Alec Burks, Point Guard? Kings' NBA Draft Questions Continue

KANSAS CITY, MO - MARCH 11: Alec Burks #10 of the Colorado Buffaloes drives with the ball against the Kansas Jayhawks during their semifinal game in the 2011 Phillips 66 Big 12 Men's Basketball Tournament at Sprint Center on March 11, 2011 in Kansas City, Missouri. (Photo by Jamie Squire/Getty Images)

In a word, to answer that question in the headline: no.

But the Sacramento Kings obviously see something in Alec Burks as a multi-faceted guard ahead of the Thursday's 2011 NBA Draft. Burks visited Sacramento on Saturday with Klay Thompson, another wing who you'd think (I'd think) wouldn't fit the Kings' roster. Burks is a slasher primarily, a guard who dribbles hard and well, and goes to the bucket hard and well, and who draws a lot of fouls. Sounds like Tyreke Evans.

There's talk that adding him could relieve pressure on Evans to run the offense, though. Really?

Let's dig in.

The stats say: no, f--k that, no way. Burks' assist rate at Colorado this season was 19.6 percent. Evans, who struggles as a point guard, was 30 percent at Memphis. So no, if Evans is not a point guard, Burks can't see the words "point guard" from where he's standing. Not a bit.

But he doesn't need to be a point guard. He needs to be able to help Evans with point guard duties. He needs to be a help to ball movement instead of a hindrance. He needs to help relieve pressure from 'Reke and DeMarcus Cousins to create all the offense. We imagine a pure point guard doing that. But maybe we're going the wrong direction. Instead of inserting a pure point guard to take the ball out of Tyreke's hands, the team needs to add a versatile, playmaking partner to help spread the love. Helping hands instead of a new puppetmaster.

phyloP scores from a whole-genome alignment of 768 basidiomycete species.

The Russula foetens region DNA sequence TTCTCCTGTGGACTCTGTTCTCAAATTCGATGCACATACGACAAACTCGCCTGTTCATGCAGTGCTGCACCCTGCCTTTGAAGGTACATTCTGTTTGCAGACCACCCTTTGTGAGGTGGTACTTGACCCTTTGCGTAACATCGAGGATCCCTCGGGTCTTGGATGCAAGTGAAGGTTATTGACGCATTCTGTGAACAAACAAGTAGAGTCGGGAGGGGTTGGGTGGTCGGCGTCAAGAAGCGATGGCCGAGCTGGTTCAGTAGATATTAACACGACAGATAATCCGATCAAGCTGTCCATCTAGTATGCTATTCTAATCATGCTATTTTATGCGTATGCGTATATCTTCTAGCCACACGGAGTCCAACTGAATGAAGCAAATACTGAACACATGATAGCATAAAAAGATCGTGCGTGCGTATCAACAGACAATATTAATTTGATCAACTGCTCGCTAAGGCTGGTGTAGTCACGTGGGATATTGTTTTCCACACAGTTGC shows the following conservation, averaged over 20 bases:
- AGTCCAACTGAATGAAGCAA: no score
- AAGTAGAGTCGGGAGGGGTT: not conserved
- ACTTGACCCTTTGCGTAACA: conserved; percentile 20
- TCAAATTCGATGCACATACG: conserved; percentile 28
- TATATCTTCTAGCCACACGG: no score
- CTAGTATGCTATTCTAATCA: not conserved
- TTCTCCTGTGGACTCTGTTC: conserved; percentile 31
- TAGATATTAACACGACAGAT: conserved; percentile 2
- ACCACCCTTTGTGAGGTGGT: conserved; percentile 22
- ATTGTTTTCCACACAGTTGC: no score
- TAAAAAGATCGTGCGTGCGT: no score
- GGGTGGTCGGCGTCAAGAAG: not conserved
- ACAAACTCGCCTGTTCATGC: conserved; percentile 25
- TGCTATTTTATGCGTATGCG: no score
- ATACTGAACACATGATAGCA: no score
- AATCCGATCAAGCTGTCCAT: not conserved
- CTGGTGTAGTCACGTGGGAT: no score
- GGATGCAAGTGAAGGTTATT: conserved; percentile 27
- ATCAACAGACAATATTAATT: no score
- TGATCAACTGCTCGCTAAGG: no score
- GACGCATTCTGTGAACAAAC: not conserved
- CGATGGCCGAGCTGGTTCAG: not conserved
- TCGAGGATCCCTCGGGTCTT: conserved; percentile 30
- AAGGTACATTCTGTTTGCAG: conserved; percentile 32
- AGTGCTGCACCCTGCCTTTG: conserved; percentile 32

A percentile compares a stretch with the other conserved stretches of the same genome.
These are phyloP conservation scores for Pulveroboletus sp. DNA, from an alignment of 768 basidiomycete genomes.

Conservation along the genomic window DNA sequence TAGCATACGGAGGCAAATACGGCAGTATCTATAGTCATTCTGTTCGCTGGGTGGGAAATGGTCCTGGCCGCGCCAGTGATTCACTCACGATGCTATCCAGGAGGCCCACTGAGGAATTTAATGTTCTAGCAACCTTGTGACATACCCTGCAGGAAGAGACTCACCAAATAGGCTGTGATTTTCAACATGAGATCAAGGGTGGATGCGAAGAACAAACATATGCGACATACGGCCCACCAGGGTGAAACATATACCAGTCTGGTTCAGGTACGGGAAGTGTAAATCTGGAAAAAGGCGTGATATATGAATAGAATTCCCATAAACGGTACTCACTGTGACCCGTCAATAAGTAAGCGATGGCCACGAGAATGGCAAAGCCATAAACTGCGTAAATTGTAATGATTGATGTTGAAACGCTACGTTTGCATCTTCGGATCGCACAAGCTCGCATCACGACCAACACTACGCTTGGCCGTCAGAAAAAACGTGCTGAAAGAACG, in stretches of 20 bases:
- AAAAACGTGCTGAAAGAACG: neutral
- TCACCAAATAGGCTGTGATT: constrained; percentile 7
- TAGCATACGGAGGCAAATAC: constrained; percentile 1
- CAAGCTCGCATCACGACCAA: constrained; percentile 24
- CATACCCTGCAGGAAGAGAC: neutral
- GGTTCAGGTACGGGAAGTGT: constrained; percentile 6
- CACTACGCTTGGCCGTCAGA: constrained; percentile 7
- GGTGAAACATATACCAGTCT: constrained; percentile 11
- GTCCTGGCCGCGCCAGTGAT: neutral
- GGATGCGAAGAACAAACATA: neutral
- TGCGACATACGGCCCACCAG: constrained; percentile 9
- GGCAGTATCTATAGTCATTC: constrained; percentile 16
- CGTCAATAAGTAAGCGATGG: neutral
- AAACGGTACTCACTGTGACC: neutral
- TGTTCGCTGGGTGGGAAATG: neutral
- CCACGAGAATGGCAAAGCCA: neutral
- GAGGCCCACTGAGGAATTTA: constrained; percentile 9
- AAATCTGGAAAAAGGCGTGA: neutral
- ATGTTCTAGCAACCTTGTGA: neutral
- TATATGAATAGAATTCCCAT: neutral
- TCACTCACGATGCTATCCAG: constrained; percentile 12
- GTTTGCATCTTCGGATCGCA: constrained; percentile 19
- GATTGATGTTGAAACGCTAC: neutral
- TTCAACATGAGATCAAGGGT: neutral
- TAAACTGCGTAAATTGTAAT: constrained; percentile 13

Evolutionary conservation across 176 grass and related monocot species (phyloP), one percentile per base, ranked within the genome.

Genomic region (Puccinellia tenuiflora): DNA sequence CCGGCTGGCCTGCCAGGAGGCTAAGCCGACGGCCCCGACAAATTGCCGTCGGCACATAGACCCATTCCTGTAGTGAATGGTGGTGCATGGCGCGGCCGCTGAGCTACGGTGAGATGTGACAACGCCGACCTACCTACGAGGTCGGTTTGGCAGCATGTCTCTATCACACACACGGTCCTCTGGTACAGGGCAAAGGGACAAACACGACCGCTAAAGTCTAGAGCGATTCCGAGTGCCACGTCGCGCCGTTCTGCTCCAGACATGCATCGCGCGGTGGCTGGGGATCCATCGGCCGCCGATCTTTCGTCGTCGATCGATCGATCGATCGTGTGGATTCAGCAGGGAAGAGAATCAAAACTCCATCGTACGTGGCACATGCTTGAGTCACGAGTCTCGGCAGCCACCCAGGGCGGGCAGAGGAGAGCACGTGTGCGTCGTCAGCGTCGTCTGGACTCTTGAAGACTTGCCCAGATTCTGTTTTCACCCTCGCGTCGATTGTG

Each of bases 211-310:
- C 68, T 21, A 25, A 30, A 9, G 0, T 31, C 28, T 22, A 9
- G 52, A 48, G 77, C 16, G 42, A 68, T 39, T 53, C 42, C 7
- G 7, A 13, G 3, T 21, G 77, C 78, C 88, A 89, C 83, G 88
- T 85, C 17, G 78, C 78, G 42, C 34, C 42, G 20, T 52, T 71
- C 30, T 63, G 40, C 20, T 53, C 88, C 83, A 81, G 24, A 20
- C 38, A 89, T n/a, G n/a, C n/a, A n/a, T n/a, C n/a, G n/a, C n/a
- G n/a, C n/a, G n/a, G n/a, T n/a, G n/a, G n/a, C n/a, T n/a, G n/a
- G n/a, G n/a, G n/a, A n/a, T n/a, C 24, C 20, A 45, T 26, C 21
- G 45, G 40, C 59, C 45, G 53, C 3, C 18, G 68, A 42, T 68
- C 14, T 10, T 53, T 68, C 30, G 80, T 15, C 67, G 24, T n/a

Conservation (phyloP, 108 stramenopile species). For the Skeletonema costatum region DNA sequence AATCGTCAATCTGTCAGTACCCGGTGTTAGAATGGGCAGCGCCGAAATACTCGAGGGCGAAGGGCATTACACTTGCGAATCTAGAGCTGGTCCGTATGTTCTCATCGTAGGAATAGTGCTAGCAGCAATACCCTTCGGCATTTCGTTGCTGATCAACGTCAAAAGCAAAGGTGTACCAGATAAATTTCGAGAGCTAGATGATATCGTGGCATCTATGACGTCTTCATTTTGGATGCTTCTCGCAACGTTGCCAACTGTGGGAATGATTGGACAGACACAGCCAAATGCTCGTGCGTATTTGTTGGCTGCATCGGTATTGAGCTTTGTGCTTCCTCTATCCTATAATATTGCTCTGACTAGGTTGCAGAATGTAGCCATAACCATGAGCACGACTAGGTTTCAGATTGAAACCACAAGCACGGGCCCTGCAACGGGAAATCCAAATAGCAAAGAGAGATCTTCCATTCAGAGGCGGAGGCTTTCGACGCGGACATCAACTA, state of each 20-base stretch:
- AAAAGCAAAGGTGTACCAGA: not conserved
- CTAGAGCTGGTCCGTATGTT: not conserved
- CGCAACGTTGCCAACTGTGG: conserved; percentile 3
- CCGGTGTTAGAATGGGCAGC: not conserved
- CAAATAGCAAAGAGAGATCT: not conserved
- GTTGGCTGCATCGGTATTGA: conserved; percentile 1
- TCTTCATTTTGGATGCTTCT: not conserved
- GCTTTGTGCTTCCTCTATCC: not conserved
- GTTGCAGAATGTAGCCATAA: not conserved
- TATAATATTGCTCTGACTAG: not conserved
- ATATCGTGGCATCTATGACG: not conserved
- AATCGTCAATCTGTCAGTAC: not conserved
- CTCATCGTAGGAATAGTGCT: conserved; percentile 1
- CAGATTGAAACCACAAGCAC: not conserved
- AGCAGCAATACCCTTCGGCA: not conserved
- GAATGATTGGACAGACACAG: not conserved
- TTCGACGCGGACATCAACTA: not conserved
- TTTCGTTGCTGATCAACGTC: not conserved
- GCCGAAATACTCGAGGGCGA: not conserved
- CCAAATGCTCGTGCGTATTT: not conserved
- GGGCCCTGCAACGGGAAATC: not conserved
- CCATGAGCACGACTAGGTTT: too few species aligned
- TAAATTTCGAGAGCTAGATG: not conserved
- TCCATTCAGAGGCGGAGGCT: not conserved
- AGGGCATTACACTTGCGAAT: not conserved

On that note, from DraftExpress' March 1 report on Burks, written by Jon Givony.

Unlike most big-time scorers from small(er) colleges, Burks is a fairly unselfish player who is more than capable of making the extra pass. Even if he's often asked to be the one creating and finishing shots for his team (particularly late in the shot clock), he's a nice weapon to have in a half-court offense thanks to his solid court vision and good basketball IQ. When Colorado's starting point guard goes to the bench, Burks will man the position, which is a good indication of the versatility he brings to the table.

From James Ham's Cowbell Kingdom report on Burks' Saturday workout:

Known for his ability to drive, Burks showed that his time working out with Chauncey Billups might have improved his perimeter game as well. Burks and Thompson went toe to toe, with Burks completely controlling his team from a point/two position. He showed that he could, at worst-case, control an offense for short stints and if his jumper is for real, he should be a big-time scorer at the pro-level.

It's almost a matter of taste, and we know Geoff Petrie has never ever be in love with pure point guards. He called Beno Udrih a pure point guard once, for goodness sake. He let Reggie Theus start Francisco Garcia at point guard for a spell. (God, that was the greatest week ever.) If faced with the choice between a scorer and a passer, he has pretty reliably taken the scorer.


Alec Burks, point guard? No way.

Alec Burks, Sacramento King? Eh, OK!

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